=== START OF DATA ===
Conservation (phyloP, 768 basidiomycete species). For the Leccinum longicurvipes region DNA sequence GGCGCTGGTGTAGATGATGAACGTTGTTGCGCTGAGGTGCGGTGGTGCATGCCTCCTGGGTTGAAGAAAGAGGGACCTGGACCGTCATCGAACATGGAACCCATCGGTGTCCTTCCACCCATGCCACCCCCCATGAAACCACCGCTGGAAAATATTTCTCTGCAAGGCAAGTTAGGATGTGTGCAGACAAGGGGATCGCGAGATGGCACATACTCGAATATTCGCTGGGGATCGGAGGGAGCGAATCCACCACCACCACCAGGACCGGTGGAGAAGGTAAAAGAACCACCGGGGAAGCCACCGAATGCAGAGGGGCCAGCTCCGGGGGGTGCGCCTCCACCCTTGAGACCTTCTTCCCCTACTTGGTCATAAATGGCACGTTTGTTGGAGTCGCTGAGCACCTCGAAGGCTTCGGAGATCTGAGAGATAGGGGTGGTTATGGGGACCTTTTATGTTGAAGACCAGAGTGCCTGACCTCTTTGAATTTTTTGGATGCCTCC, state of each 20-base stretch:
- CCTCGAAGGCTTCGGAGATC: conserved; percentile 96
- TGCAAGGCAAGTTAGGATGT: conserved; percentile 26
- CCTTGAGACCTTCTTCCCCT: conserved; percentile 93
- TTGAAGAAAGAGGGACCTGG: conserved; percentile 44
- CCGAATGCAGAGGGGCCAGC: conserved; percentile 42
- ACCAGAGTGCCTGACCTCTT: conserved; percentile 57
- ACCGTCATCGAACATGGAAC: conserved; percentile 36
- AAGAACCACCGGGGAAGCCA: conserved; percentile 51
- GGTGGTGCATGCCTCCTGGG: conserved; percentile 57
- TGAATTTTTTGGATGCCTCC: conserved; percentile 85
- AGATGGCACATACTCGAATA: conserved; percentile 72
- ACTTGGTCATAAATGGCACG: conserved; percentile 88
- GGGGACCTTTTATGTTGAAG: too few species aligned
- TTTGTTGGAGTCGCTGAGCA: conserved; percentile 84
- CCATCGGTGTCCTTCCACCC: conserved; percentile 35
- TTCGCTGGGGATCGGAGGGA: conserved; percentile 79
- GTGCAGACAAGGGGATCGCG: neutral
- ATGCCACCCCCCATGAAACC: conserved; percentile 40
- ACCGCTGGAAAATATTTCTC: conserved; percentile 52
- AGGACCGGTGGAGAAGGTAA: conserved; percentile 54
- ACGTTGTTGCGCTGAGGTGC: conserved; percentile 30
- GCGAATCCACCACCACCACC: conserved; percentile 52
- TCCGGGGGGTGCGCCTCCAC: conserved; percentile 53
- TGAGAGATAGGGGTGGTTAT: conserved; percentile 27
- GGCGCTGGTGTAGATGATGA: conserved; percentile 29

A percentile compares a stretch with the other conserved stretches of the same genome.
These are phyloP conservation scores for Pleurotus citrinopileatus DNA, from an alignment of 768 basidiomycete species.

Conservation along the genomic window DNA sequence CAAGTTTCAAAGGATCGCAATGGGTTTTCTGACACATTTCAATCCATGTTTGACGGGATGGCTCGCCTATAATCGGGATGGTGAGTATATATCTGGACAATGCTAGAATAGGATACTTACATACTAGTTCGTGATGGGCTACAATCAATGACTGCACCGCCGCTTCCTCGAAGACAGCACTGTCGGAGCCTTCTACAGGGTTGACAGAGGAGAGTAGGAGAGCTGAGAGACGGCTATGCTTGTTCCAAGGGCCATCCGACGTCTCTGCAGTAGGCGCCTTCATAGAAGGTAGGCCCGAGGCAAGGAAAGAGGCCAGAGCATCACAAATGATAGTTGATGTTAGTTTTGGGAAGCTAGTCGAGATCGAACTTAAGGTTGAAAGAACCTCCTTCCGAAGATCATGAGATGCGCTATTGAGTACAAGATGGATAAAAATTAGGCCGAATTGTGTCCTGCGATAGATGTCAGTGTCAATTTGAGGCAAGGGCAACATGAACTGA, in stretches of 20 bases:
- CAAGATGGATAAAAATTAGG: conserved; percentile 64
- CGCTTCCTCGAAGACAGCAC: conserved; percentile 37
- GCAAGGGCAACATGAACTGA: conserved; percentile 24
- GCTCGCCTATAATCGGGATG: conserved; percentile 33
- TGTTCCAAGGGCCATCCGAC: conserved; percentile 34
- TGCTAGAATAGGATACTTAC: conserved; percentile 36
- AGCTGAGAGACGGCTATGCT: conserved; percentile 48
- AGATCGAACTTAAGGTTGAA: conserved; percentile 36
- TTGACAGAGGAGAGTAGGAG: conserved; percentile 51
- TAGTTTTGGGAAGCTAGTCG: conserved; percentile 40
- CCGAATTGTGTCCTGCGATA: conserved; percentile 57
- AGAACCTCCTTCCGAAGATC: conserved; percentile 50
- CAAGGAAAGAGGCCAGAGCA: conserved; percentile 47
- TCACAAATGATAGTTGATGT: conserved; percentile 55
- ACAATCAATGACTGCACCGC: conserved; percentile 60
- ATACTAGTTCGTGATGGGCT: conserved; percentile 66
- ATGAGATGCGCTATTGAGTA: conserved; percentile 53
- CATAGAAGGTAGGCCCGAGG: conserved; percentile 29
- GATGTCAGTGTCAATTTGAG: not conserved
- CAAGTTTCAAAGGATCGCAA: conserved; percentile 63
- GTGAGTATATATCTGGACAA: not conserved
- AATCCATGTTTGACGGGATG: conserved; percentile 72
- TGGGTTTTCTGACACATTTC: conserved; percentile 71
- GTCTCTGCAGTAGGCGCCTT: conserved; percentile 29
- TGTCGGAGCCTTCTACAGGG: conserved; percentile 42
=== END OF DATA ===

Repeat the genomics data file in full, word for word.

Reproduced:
Conservation (phyloP, 768 basidiomycete species). For the Leccinum longicurvipes region DNA sequence GGCGCTGGTGTAGATGATGAACGTTGTTGCGCTGAGGTGCGGTGGTGCATGCCTCCTGGGTTGAAGAAAGAGGGACCTGGACCGTCATCGAACATGGAACCCATCGGTGTCCTTCCACCCATGCCACCCCCCATGAAACCACCGCTGGAAAATATTTCTCTGCAAGGCAAGTTAGGATGTGTGCAGACAAGGGGATCGCGAGATGGCACATACTCGAATATTCGCTGGGGATCGGAGGGAGCGAATCCACCACCACCACCAGGACCGGTGGAGAAGGTAAAAGAACCACCGGGGAAGCCACCGAATGCAGAGGGGCCAGCTCCGGGGGGTGCGCCTCCACCCTTGAGACCTTCTTCCCCTACTTGGTCATAAATGGCACGTTTGTTGGAGTCGCTGAGCACCTCGAAGGCTTCGGAGATCTGAGAGATAGGGGTGGTTATGGGGACCTTTTATGTTGAAGACCAGAGTGCCTGACCTCTTTGAATTTTTTGGATGCCTCC, state of each 20-base stretch:
- CCTCGAAGGCTTCGGAGATC: conserved; percentile 96
- TGCAAGGCAAGTTAGGATGT: conserved; percentile 26
- CCTTGAGACCTTCTTCCCCT: conserved; percentile 93
- TTGAAGAAAGAGGGACCTGG: conserved; percentile 44
- CCGAATGCAGAGGGGCCAGC: conserved; percentile 42
- ACCAGAGTGCCTGACCTCTT: conserved; percentile 57
- ACCGTCATCGAACATGGAAC: conserved; percentile 36
- AAGAACCACCGGGGAAGCCA: conserved; percentile 51
- GGTGGTGCATGCCTCCTGGG: conserved; percentile 57
- TGAATTTTTTGGATGCCTCC: conserved; percentile 85
- AGATGGCACATACTCGAATA: conserved; percentile 72
- ACTTGGTCATAAATGGCACG: conserved; percentile 88
- GGGGACCTTTTATGTTGAAG: too few species aligned
- TTTGTTGGAGTCGCTGAGCA: conserved; percentile 84
- CCATCGGTGTCCTTCCACCC: conserved; percentile 35
- TTCGCTGGGGATCGGAGGGA: conserved; percentile 79
- GTGCAGACAAGGGGATCGCG: neutral
- ATGCCACCCCCCATGAAACC: conserved; percentile 40
- ACCGCTGGAAAATATTTCTC: conserved; percentile 52
- AGGACCGGTGGAGAAGGTAA: conserved; percentile 54
- ACGTTGTTGCGCTGAGGTGC: conserved; percentile 30
- GCGAATCCACCACCACCACC: conserved; percentile 52
- TCCGGGGGGTGCGCCTCCAC: conserved; percentile 53
- TGAGAGATAGGGGTGGTTAT: conserved; percentile 27
- GGCGCTGGTGTAGATGATGA: conserved; percentile 29

A percentile compares a stretch with the other conserved stretches of the same genome.
These are phyloP conservation scores for Pleurotus citrinopileatus DNA, from an alignment of 768 basidiomycete species.

Conservation along the genomic window DNA sequence CAAGTTTCAAAGGATCGCAATGGGTTTTCTGACACATTTCAATCCATGTTTGACGGGATGGCTCGCCTATAATCGGGATGGTGAGTATATATCTGGACAATGCTAGAATAGGATACTTACATACTAGTTCGTGATGGGCTACAATCAATGACTGCACCGCCGCTTCCTCGAAGACAGCACTGTCGGAGCCTTCTACAGGGTTGACAGAGGAGAGTAGGAGAGCTGAGAGACGGCTATGCTTGTTCCAAGGGCCATCCGACGTCTCTGCAGTAGGCGCCTTCATAGAAGGTAGGCCCGAGGCAAGGAAAGAGGCCAGAGCATCACAAATGATAGTTGATGTTAGTTTTGGGAAGCTAGTCGAGATCGAACTTAAGGTTGAAAGAACCTCCTTCCGAAGATCATGAGATGCGCTATTGAGTACAAGATGGATAAAAATTAGGCCGAATTGTGTCCTGCGATAGATGTCAGTGTCAATTTGAGGCAAGGGCAACATGAACTGA, in stretches of 20 bases:
- CAAGATGGATAAAAATTAGG: conserved; percentile 64
- CGCTTCCTCGAAGACAGCAC: conserved; percentile 37
- GCAAGGGCAACATGAACTGA: conserved; percentile 24
- GCTCGCCTATAATCGGGATG: conserved; percentile 33
- TGTTCCAAGGGCCATCCGAC: conserved; percentile 34
- TGCTAGAATAGGATACTTAC: conserved; percentile 36
- AGCTGAGAGACGGCTATGCT: conserved; percentile 48
- AGATCGAACTTAAGGTTGAA: conserved; percentile 36
- TTGACAGAGGAGAGTAGGAG: conserved; percentile 51
- TAGTTTTGGGAAGCTAGTCG: conserved; percentile 40
- CCGAATTGTGTCCTGCGATA: conserved; percentile 57
- AGAACCTCCTTCCGAAGATC: conserved; percentile 50
- CAAGGAAAGAGGCCAGAGCA: conserved; percentile 47
- TCACAAATGATAGTTGATGT: conserved; percentile 55
- ACAATCAATGACTGCACCGC: conserved; percentile 60
- ATACTAGTTCGTGATGGGCT: conserved; percentile 66
- ATGAGATGCGCTATTGAGTA: conserved; percentile 53
- CATAGAAGGTAGGCCCGAGG: conserved; percentile 29
- GATGTCAGTGTCAATTTGAG: not conserved
- CAAGTTTCAAAGGATCGCAA: conserved; percentile 63
- GTGAGTATATATCTGGACAA: not conserved
- AATCCATGTTTGACGGGATG: conserved; percentile 72
- TGGGTTTTCTGACACATTTC: conserved; percentile 71
- GTCTCTGCAGTAGGCGCCTT: conserved; percentile 29
- TGTCGGAGCCTTCTACAGGG: conserved; percentile 42